Christmas should be a fun time for all the family – including your dog! Festive food, activities, and decorations can be dangerous for your canine friend though. Many dogs also find the excitement of Christmas to be overwhelming or stressful.
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To ensure the whole family enjoys the festive period, here are six tips for keeping your dog happy and safe this Christmas.
1. Beware the Christmas Tree
A Christmas tree might seem like a harmless addition to your home, but it’s full of potential hazards for dogs.
An obvious risk is that your dog could pull or knock over the tree. A decoration-laden tree can be heavy, so this can cause serious injury to the dog or nearby people.
The decorations themselves can also be dangerous. Edible chocolate decorations are poisonous to dogs, so make sure they are always out of reach. Small and delicate ornaments could also be a choking hazard for your pet.
Some real Christmas trees release poisonous sap into the water reservoir. Prevent your dog drinking this water by covering the stand with foil.
2. Keep Your Dog Away from Poisonous Foods
The average Christmas roast dinner contains a variety of foods that are toxic to dogs. Onions and leeks, for example, can cause diarrhea, vomiting, and even anaemia. Many desserts are also dangerous, especially those with chocolate, raisins, and the artificial sweetener xylitol.
It’s best to keep your dog in a different room during dinner. You never know when someone might be tempted to feed him under the table!
The good news is that there are plenty of Christmas foods that are safe to give a dog in small quantities. Examples include:
Vegetables such as peas, green beans, parsnips, and carrots
Turkey meat without the bones or skin
Of course, your dog should never eat or drink anything containing alcohol.
3. Protect Your Dog’s Paws
Cold winter weather can cause serious problems for paw pads. Low humidity and heated homes dry out your dog’s paws, leaving them cracked and sore. Rock salt, which is spread on roads to prevent ice, can also tear or burn a dog’s paws.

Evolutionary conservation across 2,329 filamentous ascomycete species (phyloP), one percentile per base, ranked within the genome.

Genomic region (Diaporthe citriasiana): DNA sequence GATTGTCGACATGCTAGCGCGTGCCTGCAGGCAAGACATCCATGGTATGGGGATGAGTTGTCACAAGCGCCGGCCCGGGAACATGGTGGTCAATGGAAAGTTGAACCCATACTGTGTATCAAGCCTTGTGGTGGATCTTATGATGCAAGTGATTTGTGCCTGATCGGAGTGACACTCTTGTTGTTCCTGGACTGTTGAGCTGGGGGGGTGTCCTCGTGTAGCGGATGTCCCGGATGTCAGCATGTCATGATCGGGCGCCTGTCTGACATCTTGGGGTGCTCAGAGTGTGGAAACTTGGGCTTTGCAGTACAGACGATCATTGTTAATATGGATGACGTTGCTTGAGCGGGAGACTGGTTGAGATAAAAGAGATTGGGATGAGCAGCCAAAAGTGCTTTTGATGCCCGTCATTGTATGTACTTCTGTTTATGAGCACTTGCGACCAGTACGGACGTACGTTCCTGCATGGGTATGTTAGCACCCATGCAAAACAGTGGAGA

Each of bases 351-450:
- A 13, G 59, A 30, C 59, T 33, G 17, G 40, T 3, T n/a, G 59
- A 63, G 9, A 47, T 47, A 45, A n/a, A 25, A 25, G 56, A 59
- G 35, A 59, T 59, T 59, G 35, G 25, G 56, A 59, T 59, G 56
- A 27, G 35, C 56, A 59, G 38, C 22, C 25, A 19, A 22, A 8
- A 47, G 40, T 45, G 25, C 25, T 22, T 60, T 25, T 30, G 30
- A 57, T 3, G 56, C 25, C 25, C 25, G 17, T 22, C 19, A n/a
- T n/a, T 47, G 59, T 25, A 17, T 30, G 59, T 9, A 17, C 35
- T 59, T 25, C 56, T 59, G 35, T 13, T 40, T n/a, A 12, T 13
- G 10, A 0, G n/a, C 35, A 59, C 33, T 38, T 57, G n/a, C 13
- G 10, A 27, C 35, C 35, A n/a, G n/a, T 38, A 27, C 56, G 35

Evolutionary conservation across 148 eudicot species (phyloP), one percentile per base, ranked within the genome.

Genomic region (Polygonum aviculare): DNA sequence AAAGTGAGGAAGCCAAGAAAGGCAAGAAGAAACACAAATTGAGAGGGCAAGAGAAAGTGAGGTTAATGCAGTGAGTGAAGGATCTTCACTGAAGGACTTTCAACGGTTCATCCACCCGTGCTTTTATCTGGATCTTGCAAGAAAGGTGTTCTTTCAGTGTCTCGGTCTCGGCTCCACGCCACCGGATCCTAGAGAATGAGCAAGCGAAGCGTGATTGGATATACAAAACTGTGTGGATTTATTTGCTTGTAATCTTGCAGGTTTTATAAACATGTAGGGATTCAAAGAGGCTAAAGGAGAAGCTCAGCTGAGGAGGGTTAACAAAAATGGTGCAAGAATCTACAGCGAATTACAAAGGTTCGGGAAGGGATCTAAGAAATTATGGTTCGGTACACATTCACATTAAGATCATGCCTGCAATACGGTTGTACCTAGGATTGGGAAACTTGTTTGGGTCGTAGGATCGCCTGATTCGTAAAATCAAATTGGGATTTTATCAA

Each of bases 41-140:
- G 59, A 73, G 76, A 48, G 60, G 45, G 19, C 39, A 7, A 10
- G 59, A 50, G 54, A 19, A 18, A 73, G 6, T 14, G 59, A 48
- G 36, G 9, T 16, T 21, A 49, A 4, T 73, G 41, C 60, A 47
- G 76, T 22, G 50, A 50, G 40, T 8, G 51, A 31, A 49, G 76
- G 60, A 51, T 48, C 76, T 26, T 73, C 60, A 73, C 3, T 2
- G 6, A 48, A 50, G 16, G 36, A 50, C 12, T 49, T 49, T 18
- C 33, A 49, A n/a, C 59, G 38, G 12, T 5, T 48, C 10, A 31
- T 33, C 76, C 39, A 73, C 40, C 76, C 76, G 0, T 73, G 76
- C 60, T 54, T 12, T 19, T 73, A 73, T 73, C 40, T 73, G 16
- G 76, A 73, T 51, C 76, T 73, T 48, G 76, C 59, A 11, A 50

The best way to protect feet is with dog boots. These stop ice building up between the toes and protect against rock salt or rough terrain. Many dogs hate wearing boots, but with counter-conditioning and desensitization training you can often teach your pet to tolerate them.
An alternative to boots is a protective paw wax. These can moisturize and protect – although they aren’t as effective as dog shoes.
4. Presents and Wrapping Paper Are Dangerous for Your Dog
Both gift items and wrapping paper can be dangerous for a dog.
Wrapping paper, if eaten in large quantities, can cause an obstruction in your dog’s gut. Be careful if there are lots of people unwrapping presents, as it’s easy to overlook your dog gobbling down some torn wrapping paper.
Also, remember that dogs have an incredible sense of smell. They can easily sniff out a chocolate gift through wrapping paper – and many won’t hesitate to “unwrap” it. This could lead to a dog consuming large amounts of chocolate or sweets, with potentially serious consequences. Keep all edible or dangerous presents in a cupboard, rather than under the tree.
5. Create a Safe Zone for Your Dog
Most dogs love spending time with humans, but they also need time to relax. This is especially important during loud festivities, or if you have guests visiting.
To help your dog feel relaxed and secure, create a comfortable safe space for it in a quiet part of the house. Make sure all guests know not to disturb your pet when it’s relaxing or sleeping – especially children.
Keep in mind that some dogs are reluctant to be away from the fun, even if they need a break. If you notice signs of stress, it might be a good idea for it to spend time in a quieter place.
6. Watch Out for Mistletoe and Holly
Aside from the Christmas tree, mistletoe and holly are probably the two plants most associated with the festive season. Unfortunately, both are poisonous if eaten by dogs!
It’s best to use artificial versions to be completely safe. But if you plan to decorate with the real thing, make sure the plants are placed out of reach and can’t fall to the floor.
Unfortunately, ivy and poinsettia are also poisonous to dogs.
There’s no reason why dogs can’t enjoy Christmas, but it’s important to take precautions.
Many festive items are dangerous to dogs, including holly, mistletoe, wrapping paper and chocolate. It can be easy to overlook these hazards during the fun.
Aside from dangerous objects, always watch your dog for signs of stress. It’s common for dogs to find the noise, excitement and busyness of the Christmas period very stressful.
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